Anesthesia and Patient Monitoring

Making sure our patients remain safe during surgery and other medical procedures is extremely important to us. Our team of veterinarians and veterinary technicians is skilled in using anesthesia and monitoring patients to ensure their safety and provide the most comfortable experience. Anesthesia and patient monitoring vary greatly from clinic to clinic. You can be confident that we use the most effective and up-to-date protocols. The type of anesthesia we use depends on the procedure. Some require general anesthesia, while others may only call for local anesthesia. We also closely monitor every procedure, regardless of whether it’s routine or more advanced. For more specific information on our protocols, please see the individual descriptions or contact us with any questions.

Pre-Anesthetic Testing

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As in human medicine, the anesthetics available for anesthetizing our companion pets are extremely safe. As a result, the anesthetic risk is greatly minimized when a “healthy” pet is placed under anesthesia. However, if your pet is not “healthy”, complications can occur both during and after the anesthetic procedure. Therefore, in order to minimize potential risk associated with anesthesia, it is vital for us to know the complete health status of your pet before placing him or her under anesthesia.

Prior to anesthesia, we will obtain a history and perform a physical exam on your pet. While a history and physical provide us with important information about your pet’s health, it is impossible to understand the complete physiological picture without performing other tests.

In most cases, if a pet appears “healthy” based on physical exam and history, an anesthetic procedure will be uneventful. However, unlike humans, pets cannot tell us when they do not feel well. And as a result of an animals’ instinct to protect themselves, oftentimes sick pets will “hide” their illness. Therefore, an animal’s appearance of health may be misleading. For example, a pet may lose up to 75% of kidney function prior to showing any signs of illness. To understand your pet’s overall health it is important to derive additional information through testing prior to anesthesia.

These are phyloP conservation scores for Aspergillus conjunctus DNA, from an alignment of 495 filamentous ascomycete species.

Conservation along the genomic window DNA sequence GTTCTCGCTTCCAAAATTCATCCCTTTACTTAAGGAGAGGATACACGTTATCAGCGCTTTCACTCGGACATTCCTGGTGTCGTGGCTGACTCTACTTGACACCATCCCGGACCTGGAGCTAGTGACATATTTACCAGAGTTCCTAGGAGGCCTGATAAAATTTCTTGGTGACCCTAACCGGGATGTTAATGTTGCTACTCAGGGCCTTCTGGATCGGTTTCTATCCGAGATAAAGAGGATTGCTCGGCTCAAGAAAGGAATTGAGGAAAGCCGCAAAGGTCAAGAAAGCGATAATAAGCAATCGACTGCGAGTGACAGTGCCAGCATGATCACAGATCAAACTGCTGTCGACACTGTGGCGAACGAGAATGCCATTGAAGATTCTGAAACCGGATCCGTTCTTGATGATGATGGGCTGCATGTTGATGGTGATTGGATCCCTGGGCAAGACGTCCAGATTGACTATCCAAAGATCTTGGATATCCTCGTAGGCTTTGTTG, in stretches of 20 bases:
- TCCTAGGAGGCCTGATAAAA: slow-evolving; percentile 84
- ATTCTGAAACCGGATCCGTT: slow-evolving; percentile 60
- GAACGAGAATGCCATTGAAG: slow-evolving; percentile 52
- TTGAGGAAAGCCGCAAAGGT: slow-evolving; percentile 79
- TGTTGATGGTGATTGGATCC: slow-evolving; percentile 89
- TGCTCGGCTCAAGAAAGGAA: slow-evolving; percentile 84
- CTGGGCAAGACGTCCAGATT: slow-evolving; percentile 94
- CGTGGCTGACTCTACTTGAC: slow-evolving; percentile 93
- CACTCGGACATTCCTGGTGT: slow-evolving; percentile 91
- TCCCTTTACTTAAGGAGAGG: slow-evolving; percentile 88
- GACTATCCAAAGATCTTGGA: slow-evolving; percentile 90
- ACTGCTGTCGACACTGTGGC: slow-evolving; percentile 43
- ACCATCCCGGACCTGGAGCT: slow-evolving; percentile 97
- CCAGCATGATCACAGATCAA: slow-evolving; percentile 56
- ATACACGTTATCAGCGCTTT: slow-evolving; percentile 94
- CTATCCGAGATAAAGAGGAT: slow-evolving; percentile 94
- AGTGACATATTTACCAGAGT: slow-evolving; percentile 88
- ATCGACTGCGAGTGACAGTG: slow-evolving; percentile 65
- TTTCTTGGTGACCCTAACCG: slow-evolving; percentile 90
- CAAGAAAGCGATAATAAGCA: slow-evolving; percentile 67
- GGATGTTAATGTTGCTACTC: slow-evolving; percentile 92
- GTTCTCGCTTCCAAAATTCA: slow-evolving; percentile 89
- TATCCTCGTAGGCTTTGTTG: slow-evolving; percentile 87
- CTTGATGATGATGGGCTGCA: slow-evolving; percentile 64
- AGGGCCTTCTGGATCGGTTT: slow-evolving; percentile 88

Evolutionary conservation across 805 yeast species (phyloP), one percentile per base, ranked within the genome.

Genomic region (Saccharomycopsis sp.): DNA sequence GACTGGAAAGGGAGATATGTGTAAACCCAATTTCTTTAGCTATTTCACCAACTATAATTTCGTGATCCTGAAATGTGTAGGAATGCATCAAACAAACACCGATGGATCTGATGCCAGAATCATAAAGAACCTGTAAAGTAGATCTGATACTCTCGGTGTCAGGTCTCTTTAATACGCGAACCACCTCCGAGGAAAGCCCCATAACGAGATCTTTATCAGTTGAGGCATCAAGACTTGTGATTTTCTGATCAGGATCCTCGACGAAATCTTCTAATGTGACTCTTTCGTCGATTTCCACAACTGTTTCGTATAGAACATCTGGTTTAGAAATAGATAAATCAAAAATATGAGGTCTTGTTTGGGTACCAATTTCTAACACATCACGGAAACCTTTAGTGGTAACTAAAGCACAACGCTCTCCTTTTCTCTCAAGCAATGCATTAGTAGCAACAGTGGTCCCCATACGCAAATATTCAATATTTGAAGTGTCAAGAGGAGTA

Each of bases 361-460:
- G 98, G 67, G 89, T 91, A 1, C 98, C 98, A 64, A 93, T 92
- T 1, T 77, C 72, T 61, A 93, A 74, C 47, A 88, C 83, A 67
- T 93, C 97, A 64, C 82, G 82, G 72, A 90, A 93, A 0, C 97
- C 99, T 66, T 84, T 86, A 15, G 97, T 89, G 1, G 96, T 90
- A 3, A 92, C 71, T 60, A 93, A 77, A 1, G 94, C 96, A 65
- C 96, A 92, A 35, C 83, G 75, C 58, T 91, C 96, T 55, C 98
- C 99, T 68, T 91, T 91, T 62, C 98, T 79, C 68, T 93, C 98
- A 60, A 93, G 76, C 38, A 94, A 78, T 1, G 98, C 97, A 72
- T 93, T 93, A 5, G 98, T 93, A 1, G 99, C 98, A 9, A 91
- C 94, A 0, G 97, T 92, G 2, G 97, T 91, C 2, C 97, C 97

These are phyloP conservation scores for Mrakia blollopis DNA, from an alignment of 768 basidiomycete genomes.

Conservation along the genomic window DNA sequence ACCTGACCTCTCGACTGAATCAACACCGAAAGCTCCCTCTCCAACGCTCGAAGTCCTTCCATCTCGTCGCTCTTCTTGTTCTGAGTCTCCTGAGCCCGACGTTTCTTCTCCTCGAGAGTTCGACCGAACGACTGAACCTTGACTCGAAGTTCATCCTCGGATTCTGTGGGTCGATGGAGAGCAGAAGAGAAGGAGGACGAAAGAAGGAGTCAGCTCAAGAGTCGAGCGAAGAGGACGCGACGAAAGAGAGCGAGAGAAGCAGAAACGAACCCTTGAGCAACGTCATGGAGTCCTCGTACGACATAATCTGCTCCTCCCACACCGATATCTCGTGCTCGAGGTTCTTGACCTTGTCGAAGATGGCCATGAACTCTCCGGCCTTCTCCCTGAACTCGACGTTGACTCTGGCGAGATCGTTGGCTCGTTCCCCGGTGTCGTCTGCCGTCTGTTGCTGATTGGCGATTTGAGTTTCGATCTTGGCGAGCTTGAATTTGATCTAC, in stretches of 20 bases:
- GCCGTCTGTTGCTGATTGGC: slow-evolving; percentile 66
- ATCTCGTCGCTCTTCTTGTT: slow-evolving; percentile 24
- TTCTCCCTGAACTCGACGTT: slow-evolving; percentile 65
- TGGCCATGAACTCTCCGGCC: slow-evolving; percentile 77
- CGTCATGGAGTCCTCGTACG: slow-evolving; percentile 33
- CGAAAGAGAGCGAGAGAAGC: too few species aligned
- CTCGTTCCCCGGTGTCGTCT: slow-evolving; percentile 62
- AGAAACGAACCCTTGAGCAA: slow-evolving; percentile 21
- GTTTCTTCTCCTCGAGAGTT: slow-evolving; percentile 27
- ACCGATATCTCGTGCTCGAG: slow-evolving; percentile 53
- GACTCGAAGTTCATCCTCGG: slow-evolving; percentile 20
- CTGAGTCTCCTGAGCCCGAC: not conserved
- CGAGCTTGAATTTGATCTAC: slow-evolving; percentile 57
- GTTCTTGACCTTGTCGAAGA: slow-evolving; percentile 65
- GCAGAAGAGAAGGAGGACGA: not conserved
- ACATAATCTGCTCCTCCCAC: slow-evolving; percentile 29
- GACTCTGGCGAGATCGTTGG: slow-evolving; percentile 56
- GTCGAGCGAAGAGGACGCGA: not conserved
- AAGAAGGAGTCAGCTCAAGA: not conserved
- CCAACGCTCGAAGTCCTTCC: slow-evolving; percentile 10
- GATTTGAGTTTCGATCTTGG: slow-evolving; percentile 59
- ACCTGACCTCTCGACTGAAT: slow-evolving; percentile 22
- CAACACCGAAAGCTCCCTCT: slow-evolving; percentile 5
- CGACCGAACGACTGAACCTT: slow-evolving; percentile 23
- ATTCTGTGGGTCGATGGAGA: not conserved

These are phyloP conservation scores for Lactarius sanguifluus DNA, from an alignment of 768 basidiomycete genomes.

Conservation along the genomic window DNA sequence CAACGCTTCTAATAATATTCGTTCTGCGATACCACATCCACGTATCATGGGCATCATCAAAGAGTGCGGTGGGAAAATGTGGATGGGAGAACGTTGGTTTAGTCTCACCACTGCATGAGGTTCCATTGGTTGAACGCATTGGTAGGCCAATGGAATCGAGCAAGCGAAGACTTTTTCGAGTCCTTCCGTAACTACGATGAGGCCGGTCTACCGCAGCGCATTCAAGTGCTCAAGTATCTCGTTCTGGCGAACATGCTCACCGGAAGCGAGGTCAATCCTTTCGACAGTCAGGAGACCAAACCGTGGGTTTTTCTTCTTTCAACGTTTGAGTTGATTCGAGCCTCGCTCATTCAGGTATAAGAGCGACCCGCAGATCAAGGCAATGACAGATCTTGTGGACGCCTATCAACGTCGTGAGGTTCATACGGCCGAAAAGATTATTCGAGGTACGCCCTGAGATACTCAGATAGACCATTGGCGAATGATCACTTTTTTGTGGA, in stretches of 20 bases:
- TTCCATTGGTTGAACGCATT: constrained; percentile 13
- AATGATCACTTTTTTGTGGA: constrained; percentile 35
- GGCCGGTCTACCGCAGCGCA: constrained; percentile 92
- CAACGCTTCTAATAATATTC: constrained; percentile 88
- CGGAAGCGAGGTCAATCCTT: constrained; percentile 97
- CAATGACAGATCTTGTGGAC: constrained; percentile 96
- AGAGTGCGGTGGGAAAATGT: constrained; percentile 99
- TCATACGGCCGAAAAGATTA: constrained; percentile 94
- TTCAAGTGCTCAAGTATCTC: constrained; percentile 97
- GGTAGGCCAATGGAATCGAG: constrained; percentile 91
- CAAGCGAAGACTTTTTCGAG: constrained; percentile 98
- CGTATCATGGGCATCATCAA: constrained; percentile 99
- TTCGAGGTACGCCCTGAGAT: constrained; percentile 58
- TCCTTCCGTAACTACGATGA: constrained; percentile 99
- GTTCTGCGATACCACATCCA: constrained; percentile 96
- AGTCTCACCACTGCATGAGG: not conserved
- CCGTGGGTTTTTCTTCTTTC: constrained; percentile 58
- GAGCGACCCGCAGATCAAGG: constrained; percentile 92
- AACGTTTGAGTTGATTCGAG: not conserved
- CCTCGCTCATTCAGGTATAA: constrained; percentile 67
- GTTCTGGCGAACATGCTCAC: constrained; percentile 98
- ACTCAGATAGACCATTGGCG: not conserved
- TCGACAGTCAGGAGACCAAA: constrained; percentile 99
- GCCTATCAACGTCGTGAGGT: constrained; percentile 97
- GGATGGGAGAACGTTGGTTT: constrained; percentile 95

If the results of pre-anesthetic tests are within normal ranges, we can proceed with confidence knowing the anesthetic risk is minimized. On the other hand, if the results are not within the normal ranges, we may alter the anesthetic procedure. In some cases, we may proceed as planned, yet provide medical support during and after the procedure to ensure your pet’s health. In other cases, the test abnormalities may be significant enough to postpone the procedure in order to monitor and medically treat your pet.

Although performing these tests cannot guarantee the absence of complications, it can significantly minimize the risk to your pet and provide you and us with peace of mind.

These are some of the tests which may be recommended for your pet:

Blood Chemistry
Blood chemistry tests provide information concerning your pet’s vital organs such as the liver, kidneys, pancreas, thyroid, parathyroid and intestinal tract.

Complete Blood Cell Count (CBC)
The CBC provides information concerning the various types of blood cells. The red blood cell (RBC’s) carry oxygen to the tissues of the body. White blood cells (WBC’s) are the body’s primary defense against infection. Platelets play a major role in the blood clotting process and are essential for halting the bleeding process.